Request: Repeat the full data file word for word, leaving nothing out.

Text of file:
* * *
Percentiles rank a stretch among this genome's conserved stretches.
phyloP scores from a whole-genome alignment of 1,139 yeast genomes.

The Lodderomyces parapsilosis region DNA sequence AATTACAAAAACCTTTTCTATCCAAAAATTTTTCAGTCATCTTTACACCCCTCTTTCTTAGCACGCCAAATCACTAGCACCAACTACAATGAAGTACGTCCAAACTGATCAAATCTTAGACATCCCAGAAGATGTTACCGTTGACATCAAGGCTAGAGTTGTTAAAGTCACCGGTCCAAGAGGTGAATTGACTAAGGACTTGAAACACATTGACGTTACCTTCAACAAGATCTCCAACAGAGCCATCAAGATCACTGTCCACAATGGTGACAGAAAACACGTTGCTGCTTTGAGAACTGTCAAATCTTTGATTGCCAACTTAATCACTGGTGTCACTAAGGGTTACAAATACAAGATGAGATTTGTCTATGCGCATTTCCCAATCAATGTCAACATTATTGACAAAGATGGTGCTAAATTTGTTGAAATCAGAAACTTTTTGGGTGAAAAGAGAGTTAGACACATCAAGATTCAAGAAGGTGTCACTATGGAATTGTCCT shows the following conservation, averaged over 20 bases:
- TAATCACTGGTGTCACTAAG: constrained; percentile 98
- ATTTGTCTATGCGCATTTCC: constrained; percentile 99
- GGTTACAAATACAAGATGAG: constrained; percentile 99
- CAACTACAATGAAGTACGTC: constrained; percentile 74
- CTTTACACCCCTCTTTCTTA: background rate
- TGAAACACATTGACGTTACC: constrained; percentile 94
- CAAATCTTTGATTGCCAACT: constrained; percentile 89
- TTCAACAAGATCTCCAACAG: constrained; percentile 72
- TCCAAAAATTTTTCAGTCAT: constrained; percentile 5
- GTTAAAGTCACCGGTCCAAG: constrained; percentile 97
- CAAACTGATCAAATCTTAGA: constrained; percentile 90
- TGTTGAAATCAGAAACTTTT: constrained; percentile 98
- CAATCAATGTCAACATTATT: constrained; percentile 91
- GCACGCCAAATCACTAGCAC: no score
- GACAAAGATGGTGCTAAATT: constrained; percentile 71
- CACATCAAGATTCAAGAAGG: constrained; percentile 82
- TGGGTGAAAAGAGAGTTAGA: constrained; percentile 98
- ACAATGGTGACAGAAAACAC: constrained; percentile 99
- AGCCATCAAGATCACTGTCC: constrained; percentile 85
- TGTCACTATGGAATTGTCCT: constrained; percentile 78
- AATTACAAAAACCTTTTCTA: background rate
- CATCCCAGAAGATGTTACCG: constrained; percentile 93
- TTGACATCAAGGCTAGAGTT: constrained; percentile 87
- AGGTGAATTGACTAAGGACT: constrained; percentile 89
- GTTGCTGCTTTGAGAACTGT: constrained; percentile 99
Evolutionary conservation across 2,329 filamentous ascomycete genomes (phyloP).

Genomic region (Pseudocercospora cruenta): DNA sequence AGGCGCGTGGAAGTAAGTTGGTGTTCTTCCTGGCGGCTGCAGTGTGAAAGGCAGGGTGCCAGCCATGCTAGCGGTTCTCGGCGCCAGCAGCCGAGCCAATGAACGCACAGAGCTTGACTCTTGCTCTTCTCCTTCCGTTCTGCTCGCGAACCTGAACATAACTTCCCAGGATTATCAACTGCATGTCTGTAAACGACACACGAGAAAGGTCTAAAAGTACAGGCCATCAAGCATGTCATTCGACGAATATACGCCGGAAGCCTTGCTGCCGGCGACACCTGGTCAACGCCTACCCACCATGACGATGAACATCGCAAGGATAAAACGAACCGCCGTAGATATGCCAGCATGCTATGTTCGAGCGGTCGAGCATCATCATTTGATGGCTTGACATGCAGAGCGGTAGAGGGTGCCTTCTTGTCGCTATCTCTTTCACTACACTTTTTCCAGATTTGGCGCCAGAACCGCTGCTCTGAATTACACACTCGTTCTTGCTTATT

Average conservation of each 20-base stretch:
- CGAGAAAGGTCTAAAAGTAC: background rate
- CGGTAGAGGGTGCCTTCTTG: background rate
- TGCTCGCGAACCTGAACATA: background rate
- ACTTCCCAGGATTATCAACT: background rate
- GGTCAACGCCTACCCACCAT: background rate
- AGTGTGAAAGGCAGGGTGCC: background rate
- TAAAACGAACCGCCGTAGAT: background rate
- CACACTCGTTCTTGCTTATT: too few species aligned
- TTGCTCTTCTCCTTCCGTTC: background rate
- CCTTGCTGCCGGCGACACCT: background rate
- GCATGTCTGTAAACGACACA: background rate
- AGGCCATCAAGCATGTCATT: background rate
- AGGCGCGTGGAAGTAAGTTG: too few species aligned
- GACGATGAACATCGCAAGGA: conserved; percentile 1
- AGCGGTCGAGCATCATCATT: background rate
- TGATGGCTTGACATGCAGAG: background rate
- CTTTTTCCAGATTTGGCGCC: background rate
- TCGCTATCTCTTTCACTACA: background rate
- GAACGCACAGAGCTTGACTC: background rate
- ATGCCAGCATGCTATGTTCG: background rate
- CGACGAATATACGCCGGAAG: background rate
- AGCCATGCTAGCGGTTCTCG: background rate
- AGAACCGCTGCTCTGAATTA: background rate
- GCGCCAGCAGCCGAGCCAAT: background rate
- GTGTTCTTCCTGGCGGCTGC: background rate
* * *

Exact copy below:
Percentiles rank a stretch among this genome's conserved stretches.
phyloP scores from a whole-genome alignment of 1,139 yeast genomes.

The Lodderomyces parapsilosis region DNA sequence AATTACAAAAACCTTTTCTATCCAAAAATTTTTCAGTCATCTTTACACCCCTCTTTCTTAGCACGCCAAATCACTAGCACCAACTACAATGAAGTACGTCCAAACTGATCAAATCTTAGACATCCCAGAAGATGTTACCGTTGACATCAAGGCTAGAGTTGTTAAAGTCACCGGTCCAAGAGGTGAATTGACTAAGGACTTGAAACACATTGACGTTACCTTCAACAAGATCTCCAACAGAGCCATCAAGATCACTGTCCACAATGGTGACAGAAAACACGTTGCTGCTTTGAGAACTGTCAAATCTTTGATTGCCAACTTAATCACTGGTGTCACTAAGGGTTACAAATACAAGATGAGATTTGTCTATGCGCATTTCCCAATCAATGTCAACATTATTGACAAAGATGGTGCTAAATTTGTTGAAATCAGAAACTTTTTGGGTGAAAAGAGAGTTAGACACATCAAGATTCAAGAAGGTGTCACTATGGAATTGTCCT shows the following conservation, averaged over 20 bases:
- TAATCACTGGTGTCACTAAG: constrained; percentile 98
- ATTTGTCTATGCGCATTTCC: constrained; percentile 99
- GGTTACAAATACAAGATGAG: constrained; percentile 99
- CAACTACAATGAAGTACGTC: constrained; percentile 74
- CTTTACACCCCTCTTTCTTA: background rate
- TGAAACACATTGACGTTACC: constrained; percentile 94
- CAAATCTTTGATTGCCAACT: constrained; percentile 89
- TTCAACAAGATCTCCAACAG: constrained; percentile 72
- TCCAAAAATTTTTCAGTCAT: constrained; percentile 5
- GTTAAAGTCACCGGTCCAAG: constrained; percentile 97
- CAAACTGATCAAATCTTAGA: constrained; percentile 90
- TGTTGAAATCAGAAACTTTT: constrained; percentile 98
- CAATCAATGTCAACATTATT: constrained; percentile 91
- GCACGCCAAATCACTAGCAC: no score
- GACAAAGATGGTGCTAAATT: constrained; percentile 71
- CACATCAAGATTCAAGAAGG: constrained; percentile 82
- TGGGTGAAAAGAGAGTTAGA: constrained; percentile 98
- ACAATGGTGACAGAAAACAC: constrained; percentile 99
- AGCCATCAAGATCACTGTCC: constrained; percentile 85
- TGTCACTATGGAATTGTCCT: constrained; percentile 78
- AATTACAAAAACCTTTTCTA: background rate
- CATCCCAGAAGATGTTACCG: constrained; percentile 93
- TTGACATCAAGGCTAGAGTT: constrained; percentile 87
- AGGTGAATTGACTAAGGACT: constrained; percentile 89
- GTTGCTGCTTTGAGAACTGT: constrained; percentile 99
Evolutionary conservation across 2,329 filamentous ascomycete genomes (phyloP).

Genomic region (Pseudocercospora cruenta): DNA sequence AGGCGCGTGGAAGTAAGTTGGTGTTCTTCCTGGCGGCTGCAGTGTGAAAGGCAGGGTGCCAGCCATGCTAGCGGTTCTCGGCGCCAGCAGCCGAGCCAATGAACGCACAGAGCTTGACTCTTGCTCTTCTCCTTCCGTTCTGCTCGCGAACCTGAACATAACTTCCCAGGATTATCAACTGCATGTCTGTAAACGACACACGAGAAAGGTCTAAAAGTACAGGCCATCAAGCATGTCATTCGACGAATATACGCCGGAAGCCTTGCTGCCGGCGACACCTGGTCAACGCCTACCCACCATGACGATGAACATCGCAAGGATAAAACGAACCGCCGTAGATATGCCAGCATGCTATGTTCGAGCGGTCGAGCATCATCATTTGATGGCTTGACATGCAGAGCGGTAGAGGGTGCCTTCTTGTCGCTATCTCTTTCACTACACTTTTTCCAGATTTGGCGCCAGAACCGCTGCTCTGAATTACACACTCGTTCTTGCTTATT

Average conservation of each 20-base stretch:
- CGAGAAAGGTCTAAAAGTAC: background rate
- CGGTAGAGGGTGCCTTCTTG: background rate
- TGCTCGCGAACCTGAACATA: background rate
- ACTTCCCAGGATTATCAACT: background rate
- GGTCAACGCCTACCCACCAT: background rate
- AGTGTGAAAGGCAGGGTGCC: background rate
- TAAAACGAACCGCCGTAGAT: background rate
- CACACTCGTTCTTGCTTATT: too few species aligned
- TTGCTCTTCTCCTTCCGTTC: background rate
- CCTTGCTGCCGGCGACACCT: background rate
- GCATGTCTGTAAACGACACA: background rate
- AGGCCATCAAGCATGTCATT: background rate
- AGGCGCGTGGAAGTAAGTTG: too few species aligned
- GACGATGAACATCGCAAGGA: conserved; percentile 1
- AGCGGTCGAGCATCATCATT: background rate
- TGATGGCTTGACATGCAGAG: background rate
- CTTTTTCCAGATTTGGCGCC: background rate
- TCGCTATCTCTTTCACTACA: background rate
- GAACGCACAGAGCTTGACTC: background rate
- ATGCCAGCATGCTATGTTCG: background rate
- CGACGAATATACGCCGGAAG: background rate
- AGCCATGCTAGCGGTTCTCG: background rate
- AGAACCGCTGCTCTGAATTA: background rate
- GCGCCAGCAGCCGAGCCAAT: background rate
- GTGTTCTTCCTGGCGGCTGC: background rate